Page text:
So the Bus Rapid Transit (BRT) system launched barely a month late and SA entered a new era in public transport. It was, of course, not without incident, with two people shot, a number of rogue taxi drivers ignoring calls from the taxi associations not to cause disruption and then on Friday evening, the murder of the deputy boss of the SA National Taxi Council (Santaco), Tutu Molefe.

It was obviously no surprise that the murder was speculatively linked to BRT, given the fact that thousands of taxi operators and drivers across the country feel somewhat abandoned by their associations. They were expecting to be told to cause maximum disruption in a misinformed bid to protect their livelihoods, but instead the associations remained quiet and the buses, albeit with heavy police protection, continued on their merry way.

Rea Vaya, operators of BRT, heralded the launch a success, but one has to consider whether the international community will look at it the same way. Imagine you are a soccer supporter planning to come over for the World Cup next year and you see that you have to be escorted to the games by the police and the army if you use public transport. Undoubtedly the show of force by our security forces worked well to keep trouble at bay, but perception is everything, particularly overseas.

One person who impressed me was Gauteng Premier Nomvula Mokanyane, who made it clear that trouble would not be tolerated. Development of an efficient public transport system is vital to improving the economy, and she said no one would be allowed to prevent progress. Finally, someone who realises that S A is moving forward and that we must clamp down on those who hold us back.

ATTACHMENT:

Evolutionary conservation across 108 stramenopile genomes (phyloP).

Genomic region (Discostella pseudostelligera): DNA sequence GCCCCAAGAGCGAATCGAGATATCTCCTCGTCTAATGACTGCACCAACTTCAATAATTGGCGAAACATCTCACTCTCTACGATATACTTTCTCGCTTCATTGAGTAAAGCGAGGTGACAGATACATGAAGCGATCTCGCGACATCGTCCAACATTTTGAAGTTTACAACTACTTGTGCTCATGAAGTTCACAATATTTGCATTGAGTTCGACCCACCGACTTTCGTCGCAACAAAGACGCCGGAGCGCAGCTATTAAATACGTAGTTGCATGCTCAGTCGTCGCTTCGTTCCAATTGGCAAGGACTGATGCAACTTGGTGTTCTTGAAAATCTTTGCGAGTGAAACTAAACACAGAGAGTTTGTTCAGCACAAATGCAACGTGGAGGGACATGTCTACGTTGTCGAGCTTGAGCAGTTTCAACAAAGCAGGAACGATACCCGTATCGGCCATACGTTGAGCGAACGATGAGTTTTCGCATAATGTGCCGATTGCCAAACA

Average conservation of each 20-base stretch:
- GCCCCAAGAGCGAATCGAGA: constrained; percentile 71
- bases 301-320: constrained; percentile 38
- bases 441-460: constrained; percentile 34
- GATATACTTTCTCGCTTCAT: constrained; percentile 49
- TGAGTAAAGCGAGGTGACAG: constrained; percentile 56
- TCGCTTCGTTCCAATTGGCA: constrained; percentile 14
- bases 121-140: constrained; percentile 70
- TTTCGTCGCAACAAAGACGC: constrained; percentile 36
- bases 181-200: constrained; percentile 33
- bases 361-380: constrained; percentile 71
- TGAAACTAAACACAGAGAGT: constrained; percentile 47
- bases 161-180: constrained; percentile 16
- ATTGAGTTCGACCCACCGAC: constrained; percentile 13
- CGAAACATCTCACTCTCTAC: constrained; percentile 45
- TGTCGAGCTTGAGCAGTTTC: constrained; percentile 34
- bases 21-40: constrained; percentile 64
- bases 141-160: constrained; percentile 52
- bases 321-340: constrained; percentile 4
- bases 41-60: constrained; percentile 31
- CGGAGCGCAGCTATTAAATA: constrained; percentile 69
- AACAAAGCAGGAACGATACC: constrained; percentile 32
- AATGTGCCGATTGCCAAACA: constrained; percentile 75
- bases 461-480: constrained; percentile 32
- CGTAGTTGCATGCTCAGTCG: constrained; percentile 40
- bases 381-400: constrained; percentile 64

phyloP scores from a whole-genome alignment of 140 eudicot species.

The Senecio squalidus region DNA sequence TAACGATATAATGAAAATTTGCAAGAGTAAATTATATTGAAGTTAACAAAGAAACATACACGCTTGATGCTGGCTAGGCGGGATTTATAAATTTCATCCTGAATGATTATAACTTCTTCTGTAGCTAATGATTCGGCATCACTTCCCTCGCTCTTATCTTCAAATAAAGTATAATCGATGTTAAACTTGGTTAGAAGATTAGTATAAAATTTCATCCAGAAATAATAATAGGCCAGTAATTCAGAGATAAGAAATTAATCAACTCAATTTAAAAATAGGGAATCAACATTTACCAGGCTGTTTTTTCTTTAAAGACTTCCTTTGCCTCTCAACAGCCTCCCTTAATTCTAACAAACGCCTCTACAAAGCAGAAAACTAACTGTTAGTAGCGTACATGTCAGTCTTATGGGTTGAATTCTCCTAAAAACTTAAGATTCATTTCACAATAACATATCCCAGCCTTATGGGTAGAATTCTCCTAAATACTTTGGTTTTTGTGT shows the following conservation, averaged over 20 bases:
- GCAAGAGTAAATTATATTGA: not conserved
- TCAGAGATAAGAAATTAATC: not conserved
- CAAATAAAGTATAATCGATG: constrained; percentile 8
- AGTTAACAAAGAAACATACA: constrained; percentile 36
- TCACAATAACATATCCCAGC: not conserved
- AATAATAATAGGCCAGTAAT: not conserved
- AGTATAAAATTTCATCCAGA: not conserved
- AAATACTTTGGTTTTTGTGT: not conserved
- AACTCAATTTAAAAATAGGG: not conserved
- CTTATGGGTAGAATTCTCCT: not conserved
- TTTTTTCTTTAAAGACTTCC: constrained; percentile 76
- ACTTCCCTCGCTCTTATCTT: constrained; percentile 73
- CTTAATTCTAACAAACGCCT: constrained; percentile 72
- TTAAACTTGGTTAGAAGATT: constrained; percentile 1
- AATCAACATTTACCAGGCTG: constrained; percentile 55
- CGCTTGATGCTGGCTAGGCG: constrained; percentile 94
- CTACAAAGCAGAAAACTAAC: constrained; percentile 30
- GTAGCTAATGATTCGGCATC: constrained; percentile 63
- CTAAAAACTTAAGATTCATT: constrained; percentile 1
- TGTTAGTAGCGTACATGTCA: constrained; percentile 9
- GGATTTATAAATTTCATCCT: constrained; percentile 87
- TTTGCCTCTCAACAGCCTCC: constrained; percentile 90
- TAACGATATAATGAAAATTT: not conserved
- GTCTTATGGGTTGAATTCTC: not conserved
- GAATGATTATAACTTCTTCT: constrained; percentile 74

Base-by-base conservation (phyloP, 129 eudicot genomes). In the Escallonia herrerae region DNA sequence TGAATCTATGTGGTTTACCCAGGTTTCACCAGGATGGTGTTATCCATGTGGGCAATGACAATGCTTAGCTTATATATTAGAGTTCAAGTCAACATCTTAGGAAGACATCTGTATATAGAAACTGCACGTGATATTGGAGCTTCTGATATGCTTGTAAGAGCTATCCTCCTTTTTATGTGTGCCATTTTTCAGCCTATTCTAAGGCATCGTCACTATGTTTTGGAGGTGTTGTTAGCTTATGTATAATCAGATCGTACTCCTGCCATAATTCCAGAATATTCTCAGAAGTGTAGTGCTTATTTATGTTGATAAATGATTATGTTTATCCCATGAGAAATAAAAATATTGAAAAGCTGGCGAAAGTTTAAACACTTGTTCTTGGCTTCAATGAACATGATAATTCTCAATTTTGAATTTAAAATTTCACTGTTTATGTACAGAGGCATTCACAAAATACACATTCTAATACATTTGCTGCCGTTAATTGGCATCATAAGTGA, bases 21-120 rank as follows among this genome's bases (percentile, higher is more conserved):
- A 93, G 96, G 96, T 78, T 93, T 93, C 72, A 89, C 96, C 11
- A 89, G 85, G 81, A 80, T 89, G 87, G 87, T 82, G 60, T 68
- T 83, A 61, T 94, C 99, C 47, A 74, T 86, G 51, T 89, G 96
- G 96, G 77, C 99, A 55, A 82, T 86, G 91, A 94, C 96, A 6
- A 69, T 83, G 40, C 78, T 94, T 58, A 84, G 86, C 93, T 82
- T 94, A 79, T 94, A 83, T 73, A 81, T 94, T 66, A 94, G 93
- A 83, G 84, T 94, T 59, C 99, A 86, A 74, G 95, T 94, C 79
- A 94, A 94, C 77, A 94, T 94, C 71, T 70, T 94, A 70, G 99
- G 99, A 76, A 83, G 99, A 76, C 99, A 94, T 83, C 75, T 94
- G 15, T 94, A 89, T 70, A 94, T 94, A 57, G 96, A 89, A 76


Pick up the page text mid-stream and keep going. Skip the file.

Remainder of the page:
There can be little doubt that the taxi industry is vital within an overall public transport infrastructure programme. However, governments both old and new have allowed it to become too egomaniacal to a point where it was literally dictating to the government of the country. As Mokanyane pointed out, “we are the government”, and it is this attitude that will have to become prevalent in order to root out unruly elements in various sectors of society.

Her stance is reminiscent of Tito Mboweni ’s negotiating tactics with striking lorry drivers a number of years ago when they blockaded the N3, a vital road freight artery. The drivers and the unions wanted to negotiate while they continued the blockade, but he told them to move their trucks or they get nothing. It worked, the trucks moved and they sat around the table while the freight continued to be delivered on time.

These are the attitudes that need to be taken. Harsh words and resolute leaders will take us forward, now if only everyone in government could be like that. President Jacob Zuma was clearly pandering to the taxi industry when he agreed to put BRT on hold, but then how quiet was he when BRT launched? Progress is inevitable and not even Zuma could hold it back when it came to the reality that we need a public transport infrastructure that works.

The next thing will be to get unroadworthy vehicles off our congested roads, to improve our emissions standards and clean up the roadsides. Law enforcement needs leaders who also see the future clearly and know what has to be done and are mandated to do it. It is time for our government to be governmental to inspire us all to make this country even greater.